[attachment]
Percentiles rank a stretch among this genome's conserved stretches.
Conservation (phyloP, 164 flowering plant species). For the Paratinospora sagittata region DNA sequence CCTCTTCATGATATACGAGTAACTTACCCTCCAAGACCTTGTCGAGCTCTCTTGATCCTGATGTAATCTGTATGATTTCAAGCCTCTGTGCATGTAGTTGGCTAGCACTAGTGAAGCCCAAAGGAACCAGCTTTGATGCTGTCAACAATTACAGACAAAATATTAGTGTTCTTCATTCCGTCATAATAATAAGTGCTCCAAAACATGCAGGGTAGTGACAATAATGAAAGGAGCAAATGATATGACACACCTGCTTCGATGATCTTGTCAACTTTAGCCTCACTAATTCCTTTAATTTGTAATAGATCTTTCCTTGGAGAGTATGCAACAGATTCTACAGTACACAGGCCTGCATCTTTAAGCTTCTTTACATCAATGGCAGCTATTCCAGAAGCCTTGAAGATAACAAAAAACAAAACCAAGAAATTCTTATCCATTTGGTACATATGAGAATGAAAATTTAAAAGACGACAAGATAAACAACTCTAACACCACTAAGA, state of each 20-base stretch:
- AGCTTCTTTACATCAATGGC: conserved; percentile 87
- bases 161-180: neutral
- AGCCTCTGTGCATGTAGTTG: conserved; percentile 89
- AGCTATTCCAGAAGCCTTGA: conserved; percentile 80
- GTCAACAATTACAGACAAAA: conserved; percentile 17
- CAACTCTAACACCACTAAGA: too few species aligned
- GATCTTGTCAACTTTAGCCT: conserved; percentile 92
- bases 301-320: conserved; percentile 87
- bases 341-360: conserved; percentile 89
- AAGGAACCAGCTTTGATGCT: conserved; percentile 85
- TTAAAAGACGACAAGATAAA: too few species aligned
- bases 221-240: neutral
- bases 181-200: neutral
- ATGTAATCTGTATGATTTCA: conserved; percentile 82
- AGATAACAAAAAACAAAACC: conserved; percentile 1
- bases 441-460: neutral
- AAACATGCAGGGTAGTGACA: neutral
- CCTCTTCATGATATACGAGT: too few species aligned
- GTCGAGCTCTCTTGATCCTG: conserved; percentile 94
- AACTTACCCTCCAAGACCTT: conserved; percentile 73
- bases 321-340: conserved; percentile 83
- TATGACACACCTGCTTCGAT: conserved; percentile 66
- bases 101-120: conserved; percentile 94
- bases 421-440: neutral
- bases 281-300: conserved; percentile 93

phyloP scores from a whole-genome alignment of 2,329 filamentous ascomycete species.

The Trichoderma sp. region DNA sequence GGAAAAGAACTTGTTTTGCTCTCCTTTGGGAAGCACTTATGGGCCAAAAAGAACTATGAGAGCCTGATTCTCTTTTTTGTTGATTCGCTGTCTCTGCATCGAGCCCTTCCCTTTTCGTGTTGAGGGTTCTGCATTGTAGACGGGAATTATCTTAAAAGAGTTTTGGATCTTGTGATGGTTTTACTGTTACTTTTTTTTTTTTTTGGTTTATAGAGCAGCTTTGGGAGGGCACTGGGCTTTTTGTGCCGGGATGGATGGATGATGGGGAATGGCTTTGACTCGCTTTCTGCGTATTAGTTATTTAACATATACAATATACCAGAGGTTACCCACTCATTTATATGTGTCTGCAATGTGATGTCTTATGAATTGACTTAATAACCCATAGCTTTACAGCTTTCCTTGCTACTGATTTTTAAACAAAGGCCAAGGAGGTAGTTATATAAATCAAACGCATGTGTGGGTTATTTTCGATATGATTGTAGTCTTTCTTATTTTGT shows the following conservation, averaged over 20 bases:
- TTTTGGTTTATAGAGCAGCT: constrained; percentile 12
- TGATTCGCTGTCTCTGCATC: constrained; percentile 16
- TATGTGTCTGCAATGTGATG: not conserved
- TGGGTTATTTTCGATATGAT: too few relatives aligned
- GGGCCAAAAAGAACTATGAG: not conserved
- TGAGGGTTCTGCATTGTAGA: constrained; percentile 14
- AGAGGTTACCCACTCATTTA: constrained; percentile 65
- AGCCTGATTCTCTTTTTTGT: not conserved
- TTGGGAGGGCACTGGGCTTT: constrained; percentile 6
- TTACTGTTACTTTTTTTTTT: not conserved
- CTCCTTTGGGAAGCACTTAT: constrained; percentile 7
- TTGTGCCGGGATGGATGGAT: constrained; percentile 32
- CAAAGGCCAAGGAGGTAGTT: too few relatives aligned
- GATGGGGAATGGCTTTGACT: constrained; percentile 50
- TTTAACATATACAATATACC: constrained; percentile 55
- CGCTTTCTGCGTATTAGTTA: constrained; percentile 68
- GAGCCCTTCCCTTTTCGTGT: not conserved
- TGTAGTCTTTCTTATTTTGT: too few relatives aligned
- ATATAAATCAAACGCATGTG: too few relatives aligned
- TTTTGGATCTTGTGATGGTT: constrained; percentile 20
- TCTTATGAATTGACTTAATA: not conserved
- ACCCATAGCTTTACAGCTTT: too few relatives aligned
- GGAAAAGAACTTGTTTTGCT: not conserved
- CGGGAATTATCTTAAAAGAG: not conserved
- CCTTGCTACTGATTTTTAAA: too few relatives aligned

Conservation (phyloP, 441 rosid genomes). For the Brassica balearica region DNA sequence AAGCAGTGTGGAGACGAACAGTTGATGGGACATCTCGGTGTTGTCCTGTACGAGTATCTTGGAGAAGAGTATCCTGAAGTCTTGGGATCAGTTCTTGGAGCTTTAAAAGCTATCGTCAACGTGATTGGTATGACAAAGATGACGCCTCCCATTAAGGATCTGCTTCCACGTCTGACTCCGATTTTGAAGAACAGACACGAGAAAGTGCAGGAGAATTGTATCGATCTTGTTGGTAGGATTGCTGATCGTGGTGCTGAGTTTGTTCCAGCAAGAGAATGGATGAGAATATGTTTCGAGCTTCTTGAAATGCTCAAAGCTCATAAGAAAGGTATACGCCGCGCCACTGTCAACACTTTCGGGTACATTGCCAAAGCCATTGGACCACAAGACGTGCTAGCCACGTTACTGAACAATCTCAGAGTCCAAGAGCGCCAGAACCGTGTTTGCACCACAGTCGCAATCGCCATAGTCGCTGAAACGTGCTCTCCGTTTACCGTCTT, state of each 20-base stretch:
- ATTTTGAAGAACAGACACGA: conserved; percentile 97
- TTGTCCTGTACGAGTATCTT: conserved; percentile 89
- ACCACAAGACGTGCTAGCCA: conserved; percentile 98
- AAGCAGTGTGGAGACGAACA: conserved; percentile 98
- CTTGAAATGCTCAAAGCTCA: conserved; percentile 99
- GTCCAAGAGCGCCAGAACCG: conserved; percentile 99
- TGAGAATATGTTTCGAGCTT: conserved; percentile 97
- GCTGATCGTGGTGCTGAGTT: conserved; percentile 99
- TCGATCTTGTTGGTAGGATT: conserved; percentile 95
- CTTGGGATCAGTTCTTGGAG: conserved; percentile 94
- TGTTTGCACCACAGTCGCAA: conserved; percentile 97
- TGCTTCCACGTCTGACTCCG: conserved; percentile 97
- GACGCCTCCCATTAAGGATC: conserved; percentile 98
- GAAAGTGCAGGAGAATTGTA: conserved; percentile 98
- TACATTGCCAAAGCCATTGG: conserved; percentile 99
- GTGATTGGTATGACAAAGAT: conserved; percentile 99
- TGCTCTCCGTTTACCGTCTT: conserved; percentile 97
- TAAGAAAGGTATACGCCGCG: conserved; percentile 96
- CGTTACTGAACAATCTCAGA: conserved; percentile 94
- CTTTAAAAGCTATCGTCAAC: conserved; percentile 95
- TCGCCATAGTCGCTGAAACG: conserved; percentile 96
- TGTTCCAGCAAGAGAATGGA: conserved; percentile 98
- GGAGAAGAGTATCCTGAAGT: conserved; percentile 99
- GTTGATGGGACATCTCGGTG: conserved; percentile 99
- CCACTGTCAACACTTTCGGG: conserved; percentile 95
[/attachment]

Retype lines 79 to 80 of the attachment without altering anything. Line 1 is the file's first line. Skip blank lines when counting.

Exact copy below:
- GTTGATGGGACATCTCGGTG: conserved; percentile 99
- CCACTGTCAACACTTTCGGG: conserved; percentile 95